Much of what we think we know about transatlantic relations stemmed from the extraordinary circumstances of the Iraq war – the last time when a flurry of observers, not all of whom were competent and few of whom were objective, paid sustained attention to US-European relations.5 Since then, the flood of commentary has given way to a trickle, with global attention and intellectual fads hypnotized by the “rise of the BRICs.” Europe has
fallen so far outside dominant fields of vision that it somehow was left out of recent works that assessed the geostrategic shifts caused by the assertion of non-Western powers. In the US, observers talked of a “post-American world,” or disserted upon the fate of American power. What has been comparatively missing from the literature is an outlook that would highlight the stubborn centrality of transatlantic relations in the grand strategy of the world now emerging.6 Recent studies that yet again indulged in a self-centered disquisition of the relationship,7 yet again examined the future shape of the North Atlantic Treaty Organization (NATO),8 US-EU cooperation,9 the “transatlantic culture drift,”10 or bilateral relations between America and specific European nations11 were valuable but insufficient. What is needed instead is a grand strategic approach that will proclaim among Europeans and Americans that neither will comprehend their role within the emerging world, or be in a position to shape it, if they ignore the interdependencies that still tie the two sides of the Atlantic together, or if they mischaracterize the divergences that tear them apart. This book aims to contribute to such a transatlantic grand strategy. The first two chapters look back at the historical and cultural contexts of America’s relations with Europe. In Chapter 1, we begin by analyzing the historical evolution of the US role in European grand strategy from 1776 to the present – in order to elucidate how America has become simultaneously an intolerable and indispensable nation in Europe. Chapter 2 takes issue with conventional accounts of a “transatlantic culture drift” that supposedly now – and only now – condemns both sides of the Atlantic to mutual strategic antagonism. We argue instead that the theory conjures the illusion of a “Golden Age” that never was, mischaracterizes today’s transatlantic cultural relations, and in any event overstates the relevance of culture to policy-making. The next two chapters examine the proposition that vital interests and existential threats defined by the US and Europe are now too divergent to allow transatlantic cooperation. Indeed, the more pessimistic observers of transatlantic affairs argue not only that US and European strategies are drifting apart, but that each side has become a threat to the other. Chapter 3 begins by examining the processes through which the US and Europe go about defining their interests in the first place. This lays the groundwork for a more careful interpretation of the overlap or divergences that exist between the resulting strategic documents. Chapter 4 provides a comparative analysis of the substance of American and European security doctrines, concluding that the demise of the potential for transatlantic strategic cooperation has been greatly exaggerated. Chapter 5 contrasts the “high politics” of Western strategic outlooks with the “low politics” of transatlantic economic relations. Recent analyses have helpfully pushed back against the conventional wisdom that exclusively focuses upon the economic rise of the Pacific rim, shedding light instead upon the continued preeminence of the transatlantic economy. Even a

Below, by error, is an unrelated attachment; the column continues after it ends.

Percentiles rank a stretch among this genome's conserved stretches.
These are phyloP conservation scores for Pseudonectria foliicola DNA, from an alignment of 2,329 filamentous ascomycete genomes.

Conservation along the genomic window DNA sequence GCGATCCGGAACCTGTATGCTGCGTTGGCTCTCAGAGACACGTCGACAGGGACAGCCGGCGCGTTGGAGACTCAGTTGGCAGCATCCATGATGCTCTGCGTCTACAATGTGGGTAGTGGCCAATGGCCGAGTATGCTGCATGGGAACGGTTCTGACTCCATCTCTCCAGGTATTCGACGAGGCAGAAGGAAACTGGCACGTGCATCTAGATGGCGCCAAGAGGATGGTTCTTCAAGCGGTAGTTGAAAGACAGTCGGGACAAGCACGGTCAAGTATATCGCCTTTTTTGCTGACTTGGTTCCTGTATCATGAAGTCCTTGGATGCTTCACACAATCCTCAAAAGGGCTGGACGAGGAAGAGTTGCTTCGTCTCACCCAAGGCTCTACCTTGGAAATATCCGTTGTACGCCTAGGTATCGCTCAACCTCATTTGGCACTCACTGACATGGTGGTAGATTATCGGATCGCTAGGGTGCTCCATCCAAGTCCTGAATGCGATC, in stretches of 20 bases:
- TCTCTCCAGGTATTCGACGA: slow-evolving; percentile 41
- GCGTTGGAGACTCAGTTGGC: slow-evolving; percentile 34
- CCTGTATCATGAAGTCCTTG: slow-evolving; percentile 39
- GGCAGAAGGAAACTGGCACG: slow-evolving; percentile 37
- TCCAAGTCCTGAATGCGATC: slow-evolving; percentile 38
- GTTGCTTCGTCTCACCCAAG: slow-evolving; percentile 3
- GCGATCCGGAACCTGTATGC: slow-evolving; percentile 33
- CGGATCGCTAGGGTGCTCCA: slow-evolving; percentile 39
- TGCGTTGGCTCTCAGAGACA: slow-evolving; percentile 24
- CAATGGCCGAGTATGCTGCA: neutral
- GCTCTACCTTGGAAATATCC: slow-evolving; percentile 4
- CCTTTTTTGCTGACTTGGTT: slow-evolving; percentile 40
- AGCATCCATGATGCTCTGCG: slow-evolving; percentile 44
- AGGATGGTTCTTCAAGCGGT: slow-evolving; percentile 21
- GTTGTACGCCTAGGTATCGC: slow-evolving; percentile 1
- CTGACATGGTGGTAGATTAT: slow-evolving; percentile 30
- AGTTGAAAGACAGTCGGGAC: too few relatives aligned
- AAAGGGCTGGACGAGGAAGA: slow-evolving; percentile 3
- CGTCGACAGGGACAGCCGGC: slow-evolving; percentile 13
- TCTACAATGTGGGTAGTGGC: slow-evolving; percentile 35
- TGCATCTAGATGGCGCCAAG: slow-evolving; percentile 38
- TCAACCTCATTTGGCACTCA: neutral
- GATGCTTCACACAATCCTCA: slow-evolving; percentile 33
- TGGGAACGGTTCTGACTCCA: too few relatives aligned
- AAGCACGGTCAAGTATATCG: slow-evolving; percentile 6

thorough critique of this assessment does not fundamentally weaken its central point. However, a more problematic analytical jump occurs when observers argue that healthy transatlantic economic relations should (or indeed even could) percolate onto the field of “high politics,” and produce comity among US and European leaders. In Chapter 6, we disaggregate the transatlantic relationship into some of its constituent parts, in order to refine simplistic characterizations of “US-European” interactions. A series of case-studies analyzing the politics of transatlantic affairs among several national constituencies is not only helpful insofar as it breaks down monolithic assessments – but also because it challenges the analytical legacy of the Iraq crisis, which often produced interpretations that are now far from accurate, if they ever were. Upon closer examination, widespread notions such as France’s “post-Gaullist” instincts, Britain’s “special relationship” with the US, Germany’s “foreign policy normalization,” and central Europe’s “Atlanticism” all turn out to be in dire need of fundamental revision. The following two chapters provide a general overview of transatlantic institutional capacity in the field of crisis response. To begin with, Chapter 7 assesses whether the new security strategy agreed by NATO at its Lisbon summit in November 2010 sets the stage for a more capable Alliance – or merely papered over doctrinal cracks that will continue to limit its effectiveness. Chapter 8 then examines the extent to which the breakdown in the relations between NATO and the EU's Common Security and Defence Policy (CSDP) undermine the West’s ability to remain a coherent and effective provider of global security. Chapter 9 then turns to the “implementation perspective” that is all too often missing from technical disquisitions of NATO-EU relations. It assesses the pragmatic costs of transatlantic institutional weaknesses as they arise on the ground, in those theaters where the US, NATO, and the EU have launched common – or occasionally concurrent – security missions: most notably in the Balkans, Afghanistan, and Libya. The final three chapters explicitly restore the analysis within the broader global environment that implicitly framed it from the start. They examine the outlook of the transatlantic relationship as America and Europe confront the “rise of the rest.” Chapter 10 assesses the impact of this trend upon the global allocation of “hard power,” and concludes that Western dominance in this respect at least is not immediately threatened. Symmetrically, Chapter 11 evaluates the comparative “soft power resources” of the West and the BRICs – yet also takes issue with some of the more simplistic formulations of the “soft power” mantra. Lastly, Chapter 12 describes current evolutions in the balance of power among international organizations – and specifically assesses the likelihood that the West can entrench its global dominance by effecting a “controlled reform” that will see multilateral structures open up to emerging powers, yet ultimately remain under the West’s aegis.